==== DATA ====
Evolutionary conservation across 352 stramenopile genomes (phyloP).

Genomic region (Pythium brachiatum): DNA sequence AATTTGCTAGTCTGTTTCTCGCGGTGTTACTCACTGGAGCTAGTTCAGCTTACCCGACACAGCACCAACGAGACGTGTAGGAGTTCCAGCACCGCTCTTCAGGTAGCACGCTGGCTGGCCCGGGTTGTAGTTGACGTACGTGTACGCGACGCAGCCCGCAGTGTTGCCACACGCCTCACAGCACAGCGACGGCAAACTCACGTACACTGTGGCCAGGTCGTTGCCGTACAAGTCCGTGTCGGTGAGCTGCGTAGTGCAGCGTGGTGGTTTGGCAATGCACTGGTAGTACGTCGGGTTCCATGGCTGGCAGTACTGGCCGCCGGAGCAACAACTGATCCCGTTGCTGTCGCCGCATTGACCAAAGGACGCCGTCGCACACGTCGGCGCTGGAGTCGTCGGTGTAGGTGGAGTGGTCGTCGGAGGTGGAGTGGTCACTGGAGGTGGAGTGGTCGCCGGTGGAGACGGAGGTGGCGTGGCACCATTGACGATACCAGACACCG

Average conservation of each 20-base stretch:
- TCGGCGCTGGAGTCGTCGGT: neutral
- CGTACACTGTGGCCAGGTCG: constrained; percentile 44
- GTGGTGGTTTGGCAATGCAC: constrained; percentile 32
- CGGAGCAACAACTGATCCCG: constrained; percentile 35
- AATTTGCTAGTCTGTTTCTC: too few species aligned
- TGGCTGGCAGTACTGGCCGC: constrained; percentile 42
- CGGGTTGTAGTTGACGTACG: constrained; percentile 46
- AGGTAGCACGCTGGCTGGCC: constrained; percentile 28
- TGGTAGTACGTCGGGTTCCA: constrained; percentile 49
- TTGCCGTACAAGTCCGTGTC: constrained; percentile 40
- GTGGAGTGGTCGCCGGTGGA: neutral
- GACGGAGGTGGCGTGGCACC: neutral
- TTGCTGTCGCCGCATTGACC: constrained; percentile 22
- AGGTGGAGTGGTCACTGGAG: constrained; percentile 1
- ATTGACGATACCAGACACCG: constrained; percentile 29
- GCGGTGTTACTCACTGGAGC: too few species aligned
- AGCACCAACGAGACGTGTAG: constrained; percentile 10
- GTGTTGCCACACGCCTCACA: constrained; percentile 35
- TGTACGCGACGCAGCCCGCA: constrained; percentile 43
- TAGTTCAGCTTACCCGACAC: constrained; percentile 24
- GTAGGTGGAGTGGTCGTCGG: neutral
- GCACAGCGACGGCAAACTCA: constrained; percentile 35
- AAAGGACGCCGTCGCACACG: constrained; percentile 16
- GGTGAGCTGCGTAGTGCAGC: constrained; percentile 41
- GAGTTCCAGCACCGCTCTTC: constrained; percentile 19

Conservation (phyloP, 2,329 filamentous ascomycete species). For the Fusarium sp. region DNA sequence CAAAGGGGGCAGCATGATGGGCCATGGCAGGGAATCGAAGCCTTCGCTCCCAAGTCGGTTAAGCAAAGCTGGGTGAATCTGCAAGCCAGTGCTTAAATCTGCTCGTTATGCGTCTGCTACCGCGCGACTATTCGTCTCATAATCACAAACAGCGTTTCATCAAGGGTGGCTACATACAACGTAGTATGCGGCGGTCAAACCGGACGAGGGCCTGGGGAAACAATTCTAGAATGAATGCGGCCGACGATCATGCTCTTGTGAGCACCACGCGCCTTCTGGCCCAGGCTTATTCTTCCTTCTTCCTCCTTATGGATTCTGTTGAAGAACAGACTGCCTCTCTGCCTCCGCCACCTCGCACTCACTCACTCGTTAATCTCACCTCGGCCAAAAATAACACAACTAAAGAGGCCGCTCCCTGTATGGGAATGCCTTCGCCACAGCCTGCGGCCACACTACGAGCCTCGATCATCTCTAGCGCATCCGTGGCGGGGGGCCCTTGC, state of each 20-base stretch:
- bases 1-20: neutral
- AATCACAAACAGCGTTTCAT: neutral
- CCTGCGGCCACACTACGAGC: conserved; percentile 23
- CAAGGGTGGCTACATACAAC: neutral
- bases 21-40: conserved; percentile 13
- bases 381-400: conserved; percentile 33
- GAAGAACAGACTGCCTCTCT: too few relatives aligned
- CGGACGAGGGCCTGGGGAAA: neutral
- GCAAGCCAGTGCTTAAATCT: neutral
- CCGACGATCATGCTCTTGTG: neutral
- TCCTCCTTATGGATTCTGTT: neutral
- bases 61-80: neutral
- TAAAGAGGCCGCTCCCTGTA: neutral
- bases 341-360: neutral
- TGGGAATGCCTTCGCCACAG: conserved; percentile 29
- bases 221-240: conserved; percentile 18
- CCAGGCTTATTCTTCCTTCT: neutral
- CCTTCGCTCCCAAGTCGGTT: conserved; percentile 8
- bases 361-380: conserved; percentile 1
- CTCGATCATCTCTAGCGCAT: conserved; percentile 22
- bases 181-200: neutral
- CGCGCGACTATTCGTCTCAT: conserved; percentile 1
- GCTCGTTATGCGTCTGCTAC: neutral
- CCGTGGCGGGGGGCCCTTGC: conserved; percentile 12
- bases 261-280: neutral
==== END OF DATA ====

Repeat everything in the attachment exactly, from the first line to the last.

Evolutionary conservation across 352 stramenopile genomes (phyloP).

Genomic region (Pythium brachiatum): DNA sequence AATTTGCTAGTCTGTTTCTCGCGGTGTTACTCACTGGAGCTAGTTCAGCTTACCCGACACAGCACCAACGAGACGTGTAGGAGTTCCAGCACCGCTCTTCAGGTAGCACGCTGGCTGGCCCGGGTTGTAGTTGACGTACGTGTACGCGACGCAGCCCGCAGTGTTGCCACACGCCTCACAGCACAGCGACGGCAAACTCACGTACACTGTGGCCAGGTCGTTGCCGTACAAGTCCGTGTCGGTGAGCTGCGTAGTGCAGCGTGGTGGTTTGGCAATGCACTGGTAGTACGTCGGGTTCCATGGCTGGCAGTACTGGCCGCCGGAGCAACAACTGATCCCGTTGCTGTCGCCGCATTGACCAAAGGACGCCGTCGCACACGTCGGCGCTGGAGTCGTCGGTGTAGGTGGAGTGGTCGTCGGAGGTGGAGTGGTCACTGGAGGTGGAGTGGTCGCCGGTGGAGACGGAGGTGGCGTGGCACCATTGACGATACCAGACACCG

Average conservation of each 20-base stretch:
- TCGGCGCTGGAGTCGTCGGT: neutral
- CGTACACTGTGGCCAGGTCG: constrained; percentile 44
- GTGGTGGTTTGGCAATGCAC: constrained; percentile 32
- CGGAGCAACAACTGATCCCG: constrained; percentile 35
- AATTTGCTAGTCTGTTTCTC: too few species aligned
- TGGCTGGCAGTACTGGCCGC: constrained; percentile 42
- CGGGTTGTAGTTGACGTACG: constrained; percentile 46
- AGGTAGCACGCTGGCTGGCC: constrained; percentile 28
- TGGTAGTACGTCGGGTTCCA: constrained; percentile 49
- TTGCCGTACAAGTCCGTGTC: constrained; percentile 40
- GTGGAGTGGTCGCCGGTGGA: neutral
- GACGGAGGTGGCGTGGCACC: neutral
- TTGCTGTCGCCGCATTGACC: constrained; percentile 22
- AGGTGGAGTGGTCACTGGAG: constrained; percentile 1
- ATTGACGATACCAGACACCG: constrained; percentile 29
- GCGGTGTTACTCACTGGAGC: too few species aligned
- AGCACCAACGAGACGTGTAG: constrained; percentile 10
- GTGTTGCCACACGCCTCACA: constrained; percentile 35
- TGTACGCGACGCAGCCCGCA: constrained; percentile 43
- TAGTTCAGCTTACCCGACAC: constrained; percentile 24
- GTAGGTGGAGTGGTCGTCGG: neutral
- GCACAGCGACGGCAAACTCA: constrained; percentile 35
- AAAGGACGCCGTCGCACACG: constrained; percentile 16
- GGTGAGCTGCGTAGTGCAGC: constrained; percentile 41
- GAGTTCCAGCACCGCTCTTC: constrained; percentile 19

Conservation (phyloP, 2,329 filamentous ascomycete species). For the Fusarium sp. region DNA sequence CAAAGGGGGCAGCATGATGGGCCATGGCAGGGAATCGAAGCCTTCGCTCCCAAGTCGGTTAAGCAAAGCTGGGTGAATCTGCAAGCCAGTGCTTAAATCTGCTCGTTATGCGTCTGCTACCGCGCGACTATTCGTCTCATAATCACAAACAGCGTTTCATCAAGGGTGGCTACATACAACGTAGTATGCGGCGGTCAAACCGGACGAGGGCCTGGGGAAACAATTCTAGAATGAATGCGGCCGACGATCATGCTCTTGTGAGCACCACGCGCCTTCTGGCCCAGGCTTATTCTTCCTTCTTCCTCCTTATGGATTCTGTTGAAGAACAGACTGCCTCTCTGCCTCCGCCACCTCGCACTCACTCACTCGTTAATCTCACCTCGGCCAAAAATAACACAACTAAAGAGGCCGCTCCCTGTATGGGAATGCCTTCGCCACAGCCTGCGGCCACACTACGAGCCTCGATCATCTCTAGCGCATCCGTGGCGGGGGGCCCTTGC, state of each 20-base stretch:
- bases 1-20: neutral
- AATCACAAACAGCGTTTCAT: neutral
- CCTGCGGCCACACTACGAGC: conserved; percentile 23
- CAAGGGTGGCTACATACAAC: neutral
- bases 21-40: conserved; percentile 13
- bases 381-400: conserved; percentile 33
- GAAGAACAGACTGCCTCTCT: too few relatives aligned
- CGGACGAGGGCCTGGGGAAA: neutral
- GCAAGCCAGTGCTTAAATCT: neutral
- CCGACGATCATGCTCTTGTG: neutral
- TCCTCCTTATGGATTCTGTT: neutral
- bases 61-80: neutral
- TAAAGAGGCCGCTCCCTGTA: neutral
- bases 341-360: neutral
- TGGGAATGCCTTCGCCACAG: conserved; percentile 29
- bases 221-240: conserved; percentile 18
- CCAGGCTTATTCTTCCTTCT: neutral
- CCTTCGCTCCCAAGTCGGTT: conserved; percentile 8
- bases 361-380: conserved; percentile 1
- CTCGATCATCTCTAGCGCAT: conserved; percentile 22
- bases 181-200: neutral
- CGCGCGACTATTCGTCTCAT: conserved; percentile 1
- GCTCGTTATGCGTCTGCTAC: neutral
- CCGTGGCGGGGGGCCCTTGC: conserved; percentile 12
- bases 261-280: neutral